Moving past these myths, we talked at length about the strengths that many LGBT adults possess which might make them excellent parents. When asked what some of these strengths might be, participants in Kansas City offered that since many LGBT people have known what it feels like to be rejected by friends and family they can relate well to foster children who’ve also known familial rejection. Many LGBT people also know what it takes to be patient with friends, family and with society at large since LGBT people are often stigmatized much in the same way as foster children. One of my favorite quotes from the day was offered by a young social worker who said, “prejudice cannot survive experience.” When asked to expand on that thought she talked about how easy it is to dismiss those we don’t know by thinking of them as “other” or different. But once we really get to know people, the preconceptions we held about them naturally fall away as we begin to see them less as “other” and more as human beings. She talked about a straight social worker and a gay prospective parent having much in common simply because they both want the same thing for children— that they grow up in safe, stable homes with parents who love them.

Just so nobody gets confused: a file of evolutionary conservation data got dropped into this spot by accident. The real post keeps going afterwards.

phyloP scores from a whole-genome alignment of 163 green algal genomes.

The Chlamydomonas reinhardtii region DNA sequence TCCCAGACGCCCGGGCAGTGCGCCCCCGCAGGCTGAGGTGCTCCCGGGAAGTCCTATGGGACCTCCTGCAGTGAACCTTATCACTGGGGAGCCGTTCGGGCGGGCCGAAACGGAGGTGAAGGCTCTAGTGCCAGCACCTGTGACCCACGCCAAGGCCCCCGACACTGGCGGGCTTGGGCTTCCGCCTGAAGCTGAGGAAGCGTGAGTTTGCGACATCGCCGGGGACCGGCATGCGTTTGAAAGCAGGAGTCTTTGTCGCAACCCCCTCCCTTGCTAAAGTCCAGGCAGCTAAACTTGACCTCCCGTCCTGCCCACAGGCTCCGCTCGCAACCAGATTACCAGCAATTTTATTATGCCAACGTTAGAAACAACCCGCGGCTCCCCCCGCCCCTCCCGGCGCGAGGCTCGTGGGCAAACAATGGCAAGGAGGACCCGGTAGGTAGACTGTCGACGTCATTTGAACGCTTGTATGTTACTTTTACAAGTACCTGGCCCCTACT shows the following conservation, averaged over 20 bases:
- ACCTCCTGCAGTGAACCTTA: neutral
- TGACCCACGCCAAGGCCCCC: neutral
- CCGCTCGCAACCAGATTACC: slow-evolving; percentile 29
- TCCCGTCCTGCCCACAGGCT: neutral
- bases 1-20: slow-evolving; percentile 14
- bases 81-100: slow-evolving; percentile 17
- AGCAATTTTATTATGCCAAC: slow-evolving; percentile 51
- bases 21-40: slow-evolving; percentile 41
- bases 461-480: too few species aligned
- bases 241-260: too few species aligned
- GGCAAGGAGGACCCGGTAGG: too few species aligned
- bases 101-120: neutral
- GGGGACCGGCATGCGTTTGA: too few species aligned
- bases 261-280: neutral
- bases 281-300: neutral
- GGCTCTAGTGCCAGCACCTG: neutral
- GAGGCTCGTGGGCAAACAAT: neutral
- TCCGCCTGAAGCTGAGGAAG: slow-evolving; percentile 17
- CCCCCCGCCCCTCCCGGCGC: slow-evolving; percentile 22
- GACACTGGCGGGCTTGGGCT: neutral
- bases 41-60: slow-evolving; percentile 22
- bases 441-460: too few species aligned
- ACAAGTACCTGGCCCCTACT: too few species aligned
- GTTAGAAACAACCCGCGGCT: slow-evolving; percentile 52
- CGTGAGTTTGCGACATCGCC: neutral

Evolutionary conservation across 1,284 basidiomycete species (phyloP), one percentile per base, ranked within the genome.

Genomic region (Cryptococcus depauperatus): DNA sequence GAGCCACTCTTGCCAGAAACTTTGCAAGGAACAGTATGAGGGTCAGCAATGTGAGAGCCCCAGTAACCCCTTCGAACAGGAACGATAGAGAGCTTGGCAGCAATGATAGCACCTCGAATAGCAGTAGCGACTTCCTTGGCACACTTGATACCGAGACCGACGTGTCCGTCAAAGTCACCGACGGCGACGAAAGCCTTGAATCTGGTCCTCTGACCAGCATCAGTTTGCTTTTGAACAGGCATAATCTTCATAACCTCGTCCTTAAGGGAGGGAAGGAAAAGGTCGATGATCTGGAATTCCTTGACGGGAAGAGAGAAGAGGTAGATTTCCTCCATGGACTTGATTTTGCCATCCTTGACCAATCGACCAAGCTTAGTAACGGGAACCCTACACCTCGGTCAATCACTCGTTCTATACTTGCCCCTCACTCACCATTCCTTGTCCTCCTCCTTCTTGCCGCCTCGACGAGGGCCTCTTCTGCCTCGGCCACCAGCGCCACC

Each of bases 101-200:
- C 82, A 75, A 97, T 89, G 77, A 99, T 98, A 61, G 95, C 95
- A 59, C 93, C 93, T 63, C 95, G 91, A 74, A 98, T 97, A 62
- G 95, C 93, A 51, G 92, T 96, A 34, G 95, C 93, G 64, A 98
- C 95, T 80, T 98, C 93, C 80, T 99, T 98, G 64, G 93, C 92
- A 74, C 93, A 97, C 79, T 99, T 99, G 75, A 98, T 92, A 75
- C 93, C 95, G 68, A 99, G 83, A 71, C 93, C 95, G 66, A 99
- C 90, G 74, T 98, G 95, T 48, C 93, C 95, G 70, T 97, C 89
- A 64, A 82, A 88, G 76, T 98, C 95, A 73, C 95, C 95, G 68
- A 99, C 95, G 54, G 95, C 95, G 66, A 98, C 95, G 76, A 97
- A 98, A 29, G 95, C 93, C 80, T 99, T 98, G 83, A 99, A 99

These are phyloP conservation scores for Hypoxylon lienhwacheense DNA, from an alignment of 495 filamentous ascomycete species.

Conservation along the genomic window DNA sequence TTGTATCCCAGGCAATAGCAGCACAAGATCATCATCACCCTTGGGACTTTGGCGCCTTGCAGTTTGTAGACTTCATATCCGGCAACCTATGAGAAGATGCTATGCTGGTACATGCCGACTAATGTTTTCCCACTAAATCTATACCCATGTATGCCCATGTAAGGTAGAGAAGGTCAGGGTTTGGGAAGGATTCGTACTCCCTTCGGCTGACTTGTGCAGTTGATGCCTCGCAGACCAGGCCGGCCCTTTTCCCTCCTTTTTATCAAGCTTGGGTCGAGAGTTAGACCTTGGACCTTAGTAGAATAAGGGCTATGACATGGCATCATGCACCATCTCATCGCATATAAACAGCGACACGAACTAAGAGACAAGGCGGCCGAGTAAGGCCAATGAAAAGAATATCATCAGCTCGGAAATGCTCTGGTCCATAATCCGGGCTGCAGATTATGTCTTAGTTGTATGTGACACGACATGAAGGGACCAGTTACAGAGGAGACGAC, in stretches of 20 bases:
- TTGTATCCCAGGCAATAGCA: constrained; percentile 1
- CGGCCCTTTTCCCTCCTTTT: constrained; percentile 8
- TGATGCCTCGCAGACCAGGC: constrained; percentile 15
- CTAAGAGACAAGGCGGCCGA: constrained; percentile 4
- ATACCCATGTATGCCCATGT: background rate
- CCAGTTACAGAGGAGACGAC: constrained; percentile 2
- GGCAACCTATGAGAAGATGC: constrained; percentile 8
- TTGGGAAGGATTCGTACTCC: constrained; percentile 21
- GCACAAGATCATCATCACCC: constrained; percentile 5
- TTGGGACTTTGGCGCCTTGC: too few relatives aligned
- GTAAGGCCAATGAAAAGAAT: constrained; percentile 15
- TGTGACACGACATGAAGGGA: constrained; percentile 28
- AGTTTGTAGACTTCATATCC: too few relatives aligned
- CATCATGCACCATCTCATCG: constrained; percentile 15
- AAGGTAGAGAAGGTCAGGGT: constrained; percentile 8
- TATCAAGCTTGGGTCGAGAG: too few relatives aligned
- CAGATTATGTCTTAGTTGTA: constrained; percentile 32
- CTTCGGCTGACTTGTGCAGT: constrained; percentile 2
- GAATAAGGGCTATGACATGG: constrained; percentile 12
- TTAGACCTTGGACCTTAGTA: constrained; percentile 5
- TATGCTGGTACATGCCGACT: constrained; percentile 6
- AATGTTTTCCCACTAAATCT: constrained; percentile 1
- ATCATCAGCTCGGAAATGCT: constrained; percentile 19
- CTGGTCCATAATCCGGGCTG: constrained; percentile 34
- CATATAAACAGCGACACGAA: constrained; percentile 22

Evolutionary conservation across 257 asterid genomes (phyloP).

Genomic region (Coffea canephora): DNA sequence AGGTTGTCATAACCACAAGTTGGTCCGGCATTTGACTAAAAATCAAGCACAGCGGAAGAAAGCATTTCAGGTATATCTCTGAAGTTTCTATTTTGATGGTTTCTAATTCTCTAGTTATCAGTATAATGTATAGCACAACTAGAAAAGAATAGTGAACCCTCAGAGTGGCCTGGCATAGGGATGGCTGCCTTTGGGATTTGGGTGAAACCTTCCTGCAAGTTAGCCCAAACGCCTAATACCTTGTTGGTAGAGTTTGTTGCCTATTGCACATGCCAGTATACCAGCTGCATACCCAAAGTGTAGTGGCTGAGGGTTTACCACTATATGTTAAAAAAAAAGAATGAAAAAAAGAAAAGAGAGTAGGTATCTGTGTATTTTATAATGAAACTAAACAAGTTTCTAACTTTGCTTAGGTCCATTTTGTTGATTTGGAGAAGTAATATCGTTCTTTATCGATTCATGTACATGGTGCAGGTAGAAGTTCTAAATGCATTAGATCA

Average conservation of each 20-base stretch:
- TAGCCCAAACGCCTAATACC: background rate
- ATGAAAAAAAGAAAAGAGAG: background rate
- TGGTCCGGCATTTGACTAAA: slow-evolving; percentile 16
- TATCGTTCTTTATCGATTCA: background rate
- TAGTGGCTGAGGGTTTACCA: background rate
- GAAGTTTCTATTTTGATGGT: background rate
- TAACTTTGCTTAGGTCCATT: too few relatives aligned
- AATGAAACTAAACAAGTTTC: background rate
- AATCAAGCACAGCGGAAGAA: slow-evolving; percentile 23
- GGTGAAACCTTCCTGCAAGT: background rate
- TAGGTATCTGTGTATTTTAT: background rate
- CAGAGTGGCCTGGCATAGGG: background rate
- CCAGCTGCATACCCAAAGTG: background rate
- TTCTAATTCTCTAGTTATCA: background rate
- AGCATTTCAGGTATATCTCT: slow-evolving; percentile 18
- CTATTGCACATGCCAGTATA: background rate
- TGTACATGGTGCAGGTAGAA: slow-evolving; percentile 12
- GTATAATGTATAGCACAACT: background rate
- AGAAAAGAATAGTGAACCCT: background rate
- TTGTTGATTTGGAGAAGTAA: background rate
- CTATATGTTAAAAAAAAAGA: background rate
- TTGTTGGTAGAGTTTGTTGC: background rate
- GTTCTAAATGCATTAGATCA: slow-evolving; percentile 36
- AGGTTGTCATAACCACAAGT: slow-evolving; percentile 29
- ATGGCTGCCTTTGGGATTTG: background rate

So it’s clear that much progress has been made, and will continue to be made, in a part of the country where, just a few years ago, an “exceptionally” qualified woman was denied the chance to love and raise children simply because she shared her life with another woman. When asked at the end of the day about concrete steps that folks in the training could do to increase their ability to work with LGBT foster and adoptive parents, Lori Ross’s hand was the first to go up. She said she will see to it that her agency meets the benchmarks outlined in the All Children All Families promising practices guide so that the Midwest Foster Care and Adoption Association becomes one of an ever-growing number of agencies throughout the country that achieve the HRC ACAF Seal of Recognition. Having spent but one day with this remarkable woman, I suspect her agency will don the HRC equal sign in no time and will serve as an inspiration for other similar agencies in the Kansas City area to do the same.